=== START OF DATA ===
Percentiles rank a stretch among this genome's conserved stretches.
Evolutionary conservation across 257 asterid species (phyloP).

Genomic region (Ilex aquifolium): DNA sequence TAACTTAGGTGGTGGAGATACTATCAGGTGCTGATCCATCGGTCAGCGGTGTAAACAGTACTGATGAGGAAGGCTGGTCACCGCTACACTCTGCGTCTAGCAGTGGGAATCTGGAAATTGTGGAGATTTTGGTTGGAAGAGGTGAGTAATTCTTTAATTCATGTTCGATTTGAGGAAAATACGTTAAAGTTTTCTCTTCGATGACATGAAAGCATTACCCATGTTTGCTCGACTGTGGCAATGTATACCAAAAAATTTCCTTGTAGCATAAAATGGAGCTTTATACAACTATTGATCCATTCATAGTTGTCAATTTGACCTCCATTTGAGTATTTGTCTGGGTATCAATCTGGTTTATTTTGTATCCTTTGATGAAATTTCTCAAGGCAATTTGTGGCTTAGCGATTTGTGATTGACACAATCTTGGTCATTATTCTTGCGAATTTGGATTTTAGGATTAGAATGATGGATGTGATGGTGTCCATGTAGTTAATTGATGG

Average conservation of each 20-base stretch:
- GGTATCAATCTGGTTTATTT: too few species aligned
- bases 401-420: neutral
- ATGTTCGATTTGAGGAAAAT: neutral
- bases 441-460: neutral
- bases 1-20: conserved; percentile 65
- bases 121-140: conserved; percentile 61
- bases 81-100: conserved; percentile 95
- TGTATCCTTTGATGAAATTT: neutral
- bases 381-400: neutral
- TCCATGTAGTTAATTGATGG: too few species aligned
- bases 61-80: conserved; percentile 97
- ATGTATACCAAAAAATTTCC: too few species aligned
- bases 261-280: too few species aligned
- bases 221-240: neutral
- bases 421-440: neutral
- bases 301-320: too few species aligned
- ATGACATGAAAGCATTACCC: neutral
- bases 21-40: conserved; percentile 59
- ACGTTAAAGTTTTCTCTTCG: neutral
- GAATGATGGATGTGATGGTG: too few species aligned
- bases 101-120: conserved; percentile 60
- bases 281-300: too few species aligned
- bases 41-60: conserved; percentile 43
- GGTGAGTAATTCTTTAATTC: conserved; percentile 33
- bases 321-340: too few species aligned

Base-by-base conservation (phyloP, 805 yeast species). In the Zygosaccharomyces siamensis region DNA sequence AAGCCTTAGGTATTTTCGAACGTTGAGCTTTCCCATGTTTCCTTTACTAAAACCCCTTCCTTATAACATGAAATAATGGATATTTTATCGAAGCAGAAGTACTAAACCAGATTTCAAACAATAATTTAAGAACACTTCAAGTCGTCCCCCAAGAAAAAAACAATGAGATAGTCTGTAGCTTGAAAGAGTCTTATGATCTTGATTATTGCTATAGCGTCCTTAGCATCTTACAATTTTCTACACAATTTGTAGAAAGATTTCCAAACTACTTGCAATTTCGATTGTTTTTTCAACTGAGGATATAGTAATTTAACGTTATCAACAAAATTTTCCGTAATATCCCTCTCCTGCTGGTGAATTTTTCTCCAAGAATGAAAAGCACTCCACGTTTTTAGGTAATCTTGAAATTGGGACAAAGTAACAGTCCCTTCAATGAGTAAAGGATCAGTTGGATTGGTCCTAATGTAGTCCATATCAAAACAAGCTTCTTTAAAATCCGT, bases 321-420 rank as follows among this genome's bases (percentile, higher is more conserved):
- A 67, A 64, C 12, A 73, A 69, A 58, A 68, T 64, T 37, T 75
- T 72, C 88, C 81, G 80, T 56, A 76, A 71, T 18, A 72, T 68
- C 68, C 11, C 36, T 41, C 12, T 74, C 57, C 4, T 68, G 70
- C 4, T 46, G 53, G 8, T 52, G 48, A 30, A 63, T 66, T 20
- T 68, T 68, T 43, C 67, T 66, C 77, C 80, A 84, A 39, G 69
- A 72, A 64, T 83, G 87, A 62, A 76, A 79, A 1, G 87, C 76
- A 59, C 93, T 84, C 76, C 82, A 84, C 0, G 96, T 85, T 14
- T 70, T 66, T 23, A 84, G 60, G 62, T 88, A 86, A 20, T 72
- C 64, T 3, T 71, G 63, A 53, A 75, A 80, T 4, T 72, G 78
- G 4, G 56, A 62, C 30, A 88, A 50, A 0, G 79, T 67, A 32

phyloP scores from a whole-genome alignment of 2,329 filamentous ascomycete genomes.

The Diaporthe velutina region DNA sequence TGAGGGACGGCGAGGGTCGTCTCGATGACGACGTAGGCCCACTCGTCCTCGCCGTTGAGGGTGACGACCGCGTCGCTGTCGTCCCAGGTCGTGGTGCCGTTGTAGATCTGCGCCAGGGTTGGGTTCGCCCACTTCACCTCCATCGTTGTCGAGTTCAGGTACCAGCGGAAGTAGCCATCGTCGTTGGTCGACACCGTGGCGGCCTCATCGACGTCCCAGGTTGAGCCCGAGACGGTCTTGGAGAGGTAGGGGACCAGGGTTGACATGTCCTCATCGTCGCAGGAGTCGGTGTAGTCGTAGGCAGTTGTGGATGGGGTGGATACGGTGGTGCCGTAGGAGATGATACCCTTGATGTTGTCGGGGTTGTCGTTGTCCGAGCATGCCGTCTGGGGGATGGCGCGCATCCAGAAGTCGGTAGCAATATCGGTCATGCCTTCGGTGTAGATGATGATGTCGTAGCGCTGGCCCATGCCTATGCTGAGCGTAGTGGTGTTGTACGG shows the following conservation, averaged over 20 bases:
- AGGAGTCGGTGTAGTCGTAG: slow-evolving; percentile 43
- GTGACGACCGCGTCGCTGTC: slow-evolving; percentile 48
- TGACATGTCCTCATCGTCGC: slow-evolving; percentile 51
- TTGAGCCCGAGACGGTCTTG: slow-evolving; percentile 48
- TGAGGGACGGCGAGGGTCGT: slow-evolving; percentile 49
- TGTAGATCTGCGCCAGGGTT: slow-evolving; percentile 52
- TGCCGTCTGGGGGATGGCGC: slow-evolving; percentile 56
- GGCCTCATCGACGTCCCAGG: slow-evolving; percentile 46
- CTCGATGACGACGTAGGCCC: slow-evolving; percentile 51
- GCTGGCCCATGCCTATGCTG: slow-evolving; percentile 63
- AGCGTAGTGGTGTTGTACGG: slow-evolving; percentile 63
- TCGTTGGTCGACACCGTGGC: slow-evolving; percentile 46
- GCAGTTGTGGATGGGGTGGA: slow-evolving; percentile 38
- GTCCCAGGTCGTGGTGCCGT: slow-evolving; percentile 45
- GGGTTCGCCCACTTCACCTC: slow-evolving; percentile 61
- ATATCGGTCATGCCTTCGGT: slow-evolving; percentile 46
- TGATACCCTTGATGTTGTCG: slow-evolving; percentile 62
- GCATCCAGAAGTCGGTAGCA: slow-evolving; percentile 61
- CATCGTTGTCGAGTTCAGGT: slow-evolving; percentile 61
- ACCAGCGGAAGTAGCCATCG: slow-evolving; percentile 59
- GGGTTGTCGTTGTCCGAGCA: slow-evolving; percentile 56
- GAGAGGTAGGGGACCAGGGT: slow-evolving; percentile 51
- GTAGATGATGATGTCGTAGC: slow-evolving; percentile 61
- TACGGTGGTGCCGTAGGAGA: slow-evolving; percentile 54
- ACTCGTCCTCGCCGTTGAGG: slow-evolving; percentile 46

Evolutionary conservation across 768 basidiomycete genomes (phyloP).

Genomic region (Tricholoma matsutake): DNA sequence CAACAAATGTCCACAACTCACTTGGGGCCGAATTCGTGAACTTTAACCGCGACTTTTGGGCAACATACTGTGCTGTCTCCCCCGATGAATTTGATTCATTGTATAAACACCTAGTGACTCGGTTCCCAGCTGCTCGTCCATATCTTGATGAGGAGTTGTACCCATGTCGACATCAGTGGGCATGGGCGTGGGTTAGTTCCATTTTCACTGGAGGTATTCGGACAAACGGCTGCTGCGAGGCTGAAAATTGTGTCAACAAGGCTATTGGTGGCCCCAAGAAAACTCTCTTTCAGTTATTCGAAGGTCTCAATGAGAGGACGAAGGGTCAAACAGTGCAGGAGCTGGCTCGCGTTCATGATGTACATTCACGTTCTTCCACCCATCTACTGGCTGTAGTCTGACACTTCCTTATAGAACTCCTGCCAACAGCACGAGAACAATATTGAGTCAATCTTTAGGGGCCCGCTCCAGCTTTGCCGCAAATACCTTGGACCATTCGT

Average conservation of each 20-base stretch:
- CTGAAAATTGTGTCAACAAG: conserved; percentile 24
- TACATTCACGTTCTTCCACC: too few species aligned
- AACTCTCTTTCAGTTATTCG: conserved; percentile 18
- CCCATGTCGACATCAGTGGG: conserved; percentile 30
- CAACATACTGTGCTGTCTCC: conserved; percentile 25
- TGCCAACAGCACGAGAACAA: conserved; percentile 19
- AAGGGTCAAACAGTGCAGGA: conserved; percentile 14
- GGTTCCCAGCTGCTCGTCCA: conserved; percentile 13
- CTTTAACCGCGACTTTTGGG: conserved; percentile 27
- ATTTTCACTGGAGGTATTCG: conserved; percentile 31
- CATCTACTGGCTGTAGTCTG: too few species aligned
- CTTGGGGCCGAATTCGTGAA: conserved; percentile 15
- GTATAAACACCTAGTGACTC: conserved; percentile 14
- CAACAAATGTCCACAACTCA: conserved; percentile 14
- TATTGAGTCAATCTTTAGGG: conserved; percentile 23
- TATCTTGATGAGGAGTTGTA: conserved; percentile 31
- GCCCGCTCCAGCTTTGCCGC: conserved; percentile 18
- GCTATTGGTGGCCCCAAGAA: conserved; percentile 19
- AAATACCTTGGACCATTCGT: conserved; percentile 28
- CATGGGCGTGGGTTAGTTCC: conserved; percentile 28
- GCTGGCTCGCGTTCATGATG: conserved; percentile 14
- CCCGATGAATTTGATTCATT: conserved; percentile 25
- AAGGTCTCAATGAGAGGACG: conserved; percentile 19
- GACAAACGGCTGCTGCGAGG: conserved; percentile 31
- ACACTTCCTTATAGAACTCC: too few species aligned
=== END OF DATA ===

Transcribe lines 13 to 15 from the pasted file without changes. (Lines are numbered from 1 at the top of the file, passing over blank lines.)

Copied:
- bases 381-400: neutral
- TCCATGTAGTTAATTGATGG: too few species aligned
- bases 61-80: conserved; percentile 97